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Inequality and unemployment in a global economy

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  • Elhanan Helpman
  • Oleg Itshoki
  • Stephen Redding

Abstract

This paper develops a new framework for examining the distributional consequences of international trade that incorporates firm and worker heterogeneity, search and matching frictions in the labor market, and screening of workers by firms. Larger firms pay higher wages and exporters pay higher wages than non-exporters. The opening of trade enhances wage inequality and raises unemployment, but expected welfare gains are ensured if workers are risk neutral. And while wage inequality is larger in a trade equilibrium than in autarky, reductions of trade impediments can either raise or reduce wage inequality.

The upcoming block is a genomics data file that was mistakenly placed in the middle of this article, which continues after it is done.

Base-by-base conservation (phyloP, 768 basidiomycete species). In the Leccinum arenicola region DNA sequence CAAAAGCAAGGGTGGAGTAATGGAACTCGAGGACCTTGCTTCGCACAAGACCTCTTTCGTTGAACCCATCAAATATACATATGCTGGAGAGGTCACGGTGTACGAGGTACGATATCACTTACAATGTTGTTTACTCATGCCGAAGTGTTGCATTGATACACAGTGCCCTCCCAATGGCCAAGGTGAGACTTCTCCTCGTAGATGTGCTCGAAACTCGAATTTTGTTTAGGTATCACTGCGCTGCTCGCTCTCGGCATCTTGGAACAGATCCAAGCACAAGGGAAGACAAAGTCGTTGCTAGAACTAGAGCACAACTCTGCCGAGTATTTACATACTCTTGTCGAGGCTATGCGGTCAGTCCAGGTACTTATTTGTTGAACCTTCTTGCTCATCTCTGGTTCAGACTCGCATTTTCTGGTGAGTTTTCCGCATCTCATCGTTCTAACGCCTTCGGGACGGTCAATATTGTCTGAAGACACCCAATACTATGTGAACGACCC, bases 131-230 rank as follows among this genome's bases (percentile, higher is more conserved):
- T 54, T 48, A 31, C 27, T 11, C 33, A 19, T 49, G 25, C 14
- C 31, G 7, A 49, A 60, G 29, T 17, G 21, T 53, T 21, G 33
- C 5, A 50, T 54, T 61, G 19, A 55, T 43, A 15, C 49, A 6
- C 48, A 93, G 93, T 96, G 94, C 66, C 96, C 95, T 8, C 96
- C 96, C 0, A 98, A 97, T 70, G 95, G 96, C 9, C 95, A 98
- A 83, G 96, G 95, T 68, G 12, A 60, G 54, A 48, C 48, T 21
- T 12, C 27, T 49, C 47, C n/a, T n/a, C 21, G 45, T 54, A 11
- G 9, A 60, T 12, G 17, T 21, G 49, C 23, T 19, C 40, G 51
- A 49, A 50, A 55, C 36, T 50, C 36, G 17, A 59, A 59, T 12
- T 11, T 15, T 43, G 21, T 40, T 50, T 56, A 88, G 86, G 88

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Bibliographic Info

Paper provided by London School of Economics and Political Science, LSE Library in its series LSE Research Online Documents on Economics with number 25501.

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Length: 40 pages
Date of creation: Jul 2009
Date of revision:
Handle: RePEc:ehl:lserod:25501

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